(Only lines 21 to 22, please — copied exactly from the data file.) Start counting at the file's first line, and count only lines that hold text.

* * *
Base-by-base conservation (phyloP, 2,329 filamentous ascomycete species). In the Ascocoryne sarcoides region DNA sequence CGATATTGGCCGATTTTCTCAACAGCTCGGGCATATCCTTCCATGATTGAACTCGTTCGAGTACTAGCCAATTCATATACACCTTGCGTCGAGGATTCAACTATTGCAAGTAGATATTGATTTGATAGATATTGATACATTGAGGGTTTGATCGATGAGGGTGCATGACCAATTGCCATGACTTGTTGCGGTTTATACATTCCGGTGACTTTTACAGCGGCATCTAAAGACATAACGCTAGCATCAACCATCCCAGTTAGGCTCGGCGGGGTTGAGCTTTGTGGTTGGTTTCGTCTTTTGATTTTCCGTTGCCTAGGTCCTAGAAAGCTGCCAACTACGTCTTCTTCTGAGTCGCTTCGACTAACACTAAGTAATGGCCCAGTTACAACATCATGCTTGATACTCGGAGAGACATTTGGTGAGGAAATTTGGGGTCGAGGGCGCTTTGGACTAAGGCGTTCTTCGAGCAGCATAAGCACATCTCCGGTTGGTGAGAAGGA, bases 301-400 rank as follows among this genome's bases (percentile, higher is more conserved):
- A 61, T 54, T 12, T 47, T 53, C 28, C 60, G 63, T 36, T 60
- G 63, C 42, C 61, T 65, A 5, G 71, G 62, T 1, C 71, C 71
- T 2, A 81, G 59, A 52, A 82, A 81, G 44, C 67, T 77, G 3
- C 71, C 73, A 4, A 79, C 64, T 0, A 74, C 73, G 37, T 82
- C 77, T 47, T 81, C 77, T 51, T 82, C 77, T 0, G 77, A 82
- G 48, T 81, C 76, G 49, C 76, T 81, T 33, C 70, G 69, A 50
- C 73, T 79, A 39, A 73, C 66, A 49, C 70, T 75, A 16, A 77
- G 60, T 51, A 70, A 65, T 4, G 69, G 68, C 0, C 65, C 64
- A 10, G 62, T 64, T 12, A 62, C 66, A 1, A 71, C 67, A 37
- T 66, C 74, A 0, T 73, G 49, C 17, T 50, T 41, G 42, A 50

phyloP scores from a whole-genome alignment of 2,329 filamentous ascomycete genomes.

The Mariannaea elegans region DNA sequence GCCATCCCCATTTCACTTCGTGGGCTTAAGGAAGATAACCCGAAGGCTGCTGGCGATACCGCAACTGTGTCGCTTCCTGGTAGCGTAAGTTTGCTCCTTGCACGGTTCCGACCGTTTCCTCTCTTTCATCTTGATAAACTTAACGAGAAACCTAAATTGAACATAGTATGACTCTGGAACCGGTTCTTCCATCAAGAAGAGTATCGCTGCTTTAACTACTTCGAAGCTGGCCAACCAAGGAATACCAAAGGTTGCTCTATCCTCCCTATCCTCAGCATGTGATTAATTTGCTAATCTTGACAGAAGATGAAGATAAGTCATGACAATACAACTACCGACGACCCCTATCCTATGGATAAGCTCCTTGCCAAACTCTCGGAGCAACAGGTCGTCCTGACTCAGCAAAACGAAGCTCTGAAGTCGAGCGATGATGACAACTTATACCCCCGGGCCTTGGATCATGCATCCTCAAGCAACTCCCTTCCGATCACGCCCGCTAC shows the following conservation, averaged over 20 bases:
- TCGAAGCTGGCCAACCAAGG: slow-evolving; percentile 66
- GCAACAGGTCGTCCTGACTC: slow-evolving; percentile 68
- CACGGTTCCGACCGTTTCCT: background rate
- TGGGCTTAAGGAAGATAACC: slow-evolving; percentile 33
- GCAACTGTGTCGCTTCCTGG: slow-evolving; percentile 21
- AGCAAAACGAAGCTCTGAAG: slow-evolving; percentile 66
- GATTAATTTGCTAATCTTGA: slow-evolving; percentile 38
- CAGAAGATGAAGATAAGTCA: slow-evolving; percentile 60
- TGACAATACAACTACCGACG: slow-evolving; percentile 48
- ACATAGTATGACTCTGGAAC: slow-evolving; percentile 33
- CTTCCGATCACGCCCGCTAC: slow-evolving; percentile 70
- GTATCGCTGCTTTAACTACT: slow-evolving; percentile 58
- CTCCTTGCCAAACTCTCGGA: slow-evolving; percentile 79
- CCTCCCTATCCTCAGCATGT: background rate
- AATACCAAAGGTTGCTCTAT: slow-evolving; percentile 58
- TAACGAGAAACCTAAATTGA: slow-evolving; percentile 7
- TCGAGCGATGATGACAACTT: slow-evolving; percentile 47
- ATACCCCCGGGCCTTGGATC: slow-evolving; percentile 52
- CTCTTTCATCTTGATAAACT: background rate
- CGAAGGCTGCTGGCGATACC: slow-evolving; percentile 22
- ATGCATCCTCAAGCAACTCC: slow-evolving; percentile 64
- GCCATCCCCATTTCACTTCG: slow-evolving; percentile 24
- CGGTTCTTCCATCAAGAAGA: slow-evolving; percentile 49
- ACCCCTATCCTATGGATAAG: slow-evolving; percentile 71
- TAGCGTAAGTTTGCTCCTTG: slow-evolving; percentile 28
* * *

- CAGAAGATGAAGATAAGTCA: slow-evolving; percentile 60
- TGACAATACAACTACCGACG: slow-evolving; percentile 48